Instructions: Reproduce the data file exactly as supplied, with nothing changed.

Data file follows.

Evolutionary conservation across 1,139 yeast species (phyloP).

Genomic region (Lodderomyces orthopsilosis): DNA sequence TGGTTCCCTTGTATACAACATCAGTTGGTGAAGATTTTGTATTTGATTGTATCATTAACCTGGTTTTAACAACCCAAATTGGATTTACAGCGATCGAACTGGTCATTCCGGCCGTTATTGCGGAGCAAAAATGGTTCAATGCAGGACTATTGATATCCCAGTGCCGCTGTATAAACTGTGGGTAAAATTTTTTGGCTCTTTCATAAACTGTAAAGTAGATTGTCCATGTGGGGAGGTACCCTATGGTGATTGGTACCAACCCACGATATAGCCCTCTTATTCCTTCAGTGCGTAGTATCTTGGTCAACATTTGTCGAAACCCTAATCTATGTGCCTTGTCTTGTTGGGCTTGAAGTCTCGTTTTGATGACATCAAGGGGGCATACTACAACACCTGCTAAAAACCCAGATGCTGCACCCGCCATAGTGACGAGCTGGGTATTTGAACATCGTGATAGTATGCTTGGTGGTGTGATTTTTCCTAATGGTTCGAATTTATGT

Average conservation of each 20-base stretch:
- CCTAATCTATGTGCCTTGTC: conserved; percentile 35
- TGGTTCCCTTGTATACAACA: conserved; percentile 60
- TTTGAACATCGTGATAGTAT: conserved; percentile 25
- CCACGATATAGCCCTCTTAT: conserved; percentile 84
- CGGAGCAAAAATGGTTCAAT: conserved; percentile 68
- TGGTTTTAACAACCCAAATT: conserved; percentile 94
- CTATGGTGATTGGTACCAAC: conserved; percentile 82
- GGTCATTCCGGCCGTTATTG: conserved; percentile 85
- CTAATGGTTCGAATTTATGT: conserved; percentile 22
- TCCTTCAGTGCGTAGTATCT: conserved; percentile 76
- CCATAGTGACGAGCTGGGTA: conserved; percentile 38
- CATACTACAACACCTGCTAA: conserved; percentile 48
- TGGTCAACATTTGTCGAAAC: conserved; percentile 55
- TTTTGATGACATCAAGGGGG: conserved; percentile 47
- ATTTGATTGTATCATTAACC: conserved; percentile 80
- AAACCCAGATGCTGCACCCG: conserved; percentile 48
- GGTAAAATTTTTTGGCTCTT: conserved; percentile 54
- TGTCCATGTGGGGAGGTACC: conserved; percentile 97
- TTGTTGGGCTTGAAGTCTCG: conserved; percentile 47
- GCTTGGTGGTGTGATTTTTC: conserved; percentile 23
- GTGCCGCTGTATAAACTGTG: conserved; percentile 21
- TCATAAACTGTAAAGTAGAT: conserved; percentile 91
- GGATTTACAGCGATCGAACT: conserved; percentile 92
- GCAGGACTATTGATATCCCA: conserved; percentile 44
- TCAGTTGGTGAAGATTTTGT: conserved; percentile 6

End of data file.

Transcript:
Evolutionary conservation across 1,139 yeast species (phyloP).

Genomic region (Lodderomyces orthopsilosis): DNA sequence TGGTTCCCTTGTATACAACATCAGTTGGTGAAGATTTTGTATTTGATTGTATCATTAACCTGGTTTTAACAACCCAAATTGGATTTACAGCGATCGAACTGGTCATTCCGGCCGTTATTGCGGAGCAAAAATGGTTCAATGCAGGACTATTGATATCCCAGTGCCGCTGTATAAACTGTGGGTAAAATTTTTTGGCTCTTTCATAAACTGTAAAGTAGATTGTCCATGTGGGGAGGTACCCTATGGTGATTGGTACCAACCCACGATATAGCCCTCTTATTCCTTCAGTGCGTAGTATCTTGGTCAACATTTGTCGAAACCCTAATCTATGTGCCTTGTCTTGTTGGGCTTGAAGTCTCGTTTTGATGACATCAAGGGGGCATACTACAACACCTGCTAAAAACCCAGATGCTGCACCCGCCATAGTGACGAGCTGGGTATTTGAACATCGTGATAGTATGCTTGGTGGTGTGATTTTTCCTAATGGTTCGAATTTATGT

Average conservation of each 20-base stretch:
- CCTAATCTATGTGCCTTGTC: conserved; percentile 35
- TGGTTCCCTTGTATACAACA: conserved; percentile 60
- TTTGAACATCGTGATAGTAT: conserved; percentile 25
- CCACGATATAGCCCTCTTAT: conserved; percentile 84
- CGGAGCAAAAATGGTTCAAT: conserved; percentile 68
- TGGTTTTAACAACCCAAATT: conserved; percentile 94
- CTATGGTGATTGGTACCAAC: conserved; percentile 82
- GGTCATTCCGGCCGTTATTG: conserved; percentile 85
- CTAATGGTTCGAATTTATGT: conserved; percentile 22
- TCCTTCAGTGCGTAGTATCT: conserved; percentile 76
- CCATAGTGACGAGCTGGGTA: conserved; percentile 38
- CATACTACAACACCTGCTAA: conserved; percentile 48
- TGGTCAACATTTGTCGAAAC: conserved; percentile 55
- TTTTGATGACATCAAGGGGG: conserved; percentile 47
- ATTTGATTGTATCATTAACC: conserved; percentile 80
- AAACCCAGATGCTGCACCCG: conserved; percentile 48
- GGTAAAATTTTTTGGCTCTT: conserved; percentile 54
- TGTCCATGTGGGGAGGTACC: conserved; percentile 97
- TTGTTGGGCTTGAAGTCTCG: conserved; percentile 47
- GCTTGGTGGTGTGATTTTTC: conserved; percentile 23
- GTGCCGCTGTATAAACTGTG: conserved; percentile 21
- TCATAAACTGTAAAGTAGAT: conserved; percentile 91
- GGATTTACAGCGATCGAACT: conserved; percentile 92
- GCAGGACTATTGATATCCCA: conserved; percentile 44
- TCAGTTGGTGAAGATTTTGT: conserved; percentile 6